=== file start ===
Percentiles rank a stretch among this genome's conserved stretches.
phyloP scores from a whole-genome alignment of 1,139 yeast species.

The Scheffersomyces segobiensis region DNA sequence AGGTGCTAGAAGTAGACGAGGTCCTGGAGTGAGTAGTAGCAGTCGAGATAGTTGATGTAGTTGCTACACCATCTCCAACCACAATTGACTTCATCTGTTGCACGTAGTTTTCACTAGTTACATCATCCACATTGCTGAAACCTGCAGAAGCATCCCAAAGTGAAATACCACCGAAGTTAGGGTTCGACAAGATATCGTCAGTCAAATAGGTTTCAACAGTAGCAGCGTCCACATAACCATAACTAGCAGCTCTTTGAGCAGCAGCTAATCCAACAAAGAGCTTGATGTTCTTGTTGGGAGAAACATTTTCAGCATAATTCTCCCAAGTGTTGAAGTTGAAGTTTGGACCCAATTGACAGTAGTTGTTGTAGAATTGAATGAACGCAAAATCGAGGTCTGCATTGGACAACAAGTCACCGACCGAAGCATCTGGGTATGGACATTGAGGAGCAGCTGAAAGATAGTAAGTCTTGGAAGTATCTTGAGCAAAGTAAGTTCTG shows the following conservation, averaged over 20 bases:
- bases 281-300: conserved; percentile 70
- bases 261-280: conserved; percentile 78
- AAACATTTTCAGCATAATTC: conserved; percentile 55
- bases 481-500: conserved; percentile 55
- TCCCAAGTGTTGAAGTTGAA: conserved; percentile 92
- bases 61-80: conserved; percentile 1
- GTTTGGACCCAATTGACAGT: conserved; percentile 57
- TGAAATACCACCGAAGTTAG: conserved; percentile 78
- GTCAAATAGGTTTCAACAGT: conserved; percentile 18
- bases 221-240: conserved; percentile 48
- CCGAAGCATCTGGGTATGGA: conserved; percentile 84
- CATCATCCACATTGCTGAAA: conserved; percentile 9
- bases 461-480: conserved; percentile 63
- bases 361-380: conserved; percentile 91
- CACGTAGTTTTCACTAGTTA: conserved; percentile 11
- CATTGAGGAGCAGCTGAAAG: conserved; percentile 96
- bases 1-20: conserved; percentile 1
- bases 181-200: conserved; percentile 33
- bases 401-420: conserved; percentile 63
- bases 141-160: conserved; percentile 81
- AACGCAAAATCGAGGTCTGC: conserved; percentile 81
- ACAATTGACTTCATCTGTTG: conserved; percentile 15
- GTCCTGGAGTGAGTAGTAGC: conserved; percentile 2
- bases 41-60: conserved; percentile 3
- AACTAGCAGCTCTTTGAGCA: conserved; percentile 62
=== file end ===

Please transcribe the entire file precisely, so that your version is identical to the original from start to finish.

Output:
Percentiles rank a stretch among this genome's conserved stretches.
phyloP scores from a whole-genome alignment of 1,139 yeast species.

The Scheffersomyces segobiensis region DNA sequence AGGTGCTAGAAGTAGACGAGGTCCTGGAGTGAGTAGTAGCAGTCGAGATAGTTGATGTAGTTGCTACACCATCTCCAACCACAATTGACTTCATCTGTTGCACGTAGTTTTCACTAGTTACATCATCCACATTGCTGAAACCTGCAGAAGCATCCCAAAGTGAAATACCACCGAAGTTAGGGTTCGACAAGATATCGTCAGTCAAATAGGTTTCAACAGTAGCAGCGTCCACATAACCATAACTAGCAGCTCTTTGAGCAGCAGCTAATCCAACAAAGAGCTTGATGTTCTTGTTGGGAGAAACATTTTCAGCATAATTCTCCCAAGTGTTGAAGTTGAAGTTTGGACCCAATTGACAGTAGTTGTTGTAGAATTGAATGAACGCAAAATCGAGGTCTGCATTGGACAACAAGTCACCGACCGAAGCATCTGGGTATGGACATTGAGGAGCAGCTGAAAGATAGTAAGTCTTGGAAGTATCTTGAGCAAAGTAAGTTCTG shows the following conservation, averaged over 20 bases:
- bases 281-300: conserved; percentile 70
- bases 261-280: conserved; percentile 78
- AAACATTTTCAGCATAATTC: conserved; percentile 55
- bases 481-500: conserved; percentile 55
- TCCCAAGTGTTGAAGTTGAA: conserved; percentile 92
- bases 61-80: conserved; percentile 1
- GTTTGGACCCAATTGACAGT: conserved; percentile 57
- TGAAATACCACCGAAGTTAG: conserved; percentile 78
- GTCAAATAGGTTTCAACAGT: conserved; percentile 18
- bases 221-240: conserved; percentile 48
- CCGAAGCATCTGGGTATGGA: conserved; percentile 84
- CATCATCCACATTGCTGAAA: conserved; percentile 9
- bases 461-480: conserved; percentile 63
- bases 361-380: conserved; percentile 91
- CACGTAGTTTTCACTAGTTA: conserved; percentile 11
- CATTGAGGAGCAGCTGAAAG: conserved; percentile 96
- bases 1-20: conserved; percentile 1
- bases 181-200: conserved; percentile 33
- bases 401-420: conserved; percentile 63
- bases 141-160: conserved; percentile 81
- AACGCAAAATCGAGGTCTGC: conserved; percentile 81
- ACAATTGACTTCATCTGTTG: conserved; percentile 15
- GTCCTGGAGTGAGTAGTAGC: conserved; percentile 2
- bases 41-60: conserved; percentile 3
- AACTAGCAGCTCTTTGAGCA: conserved; percentile 62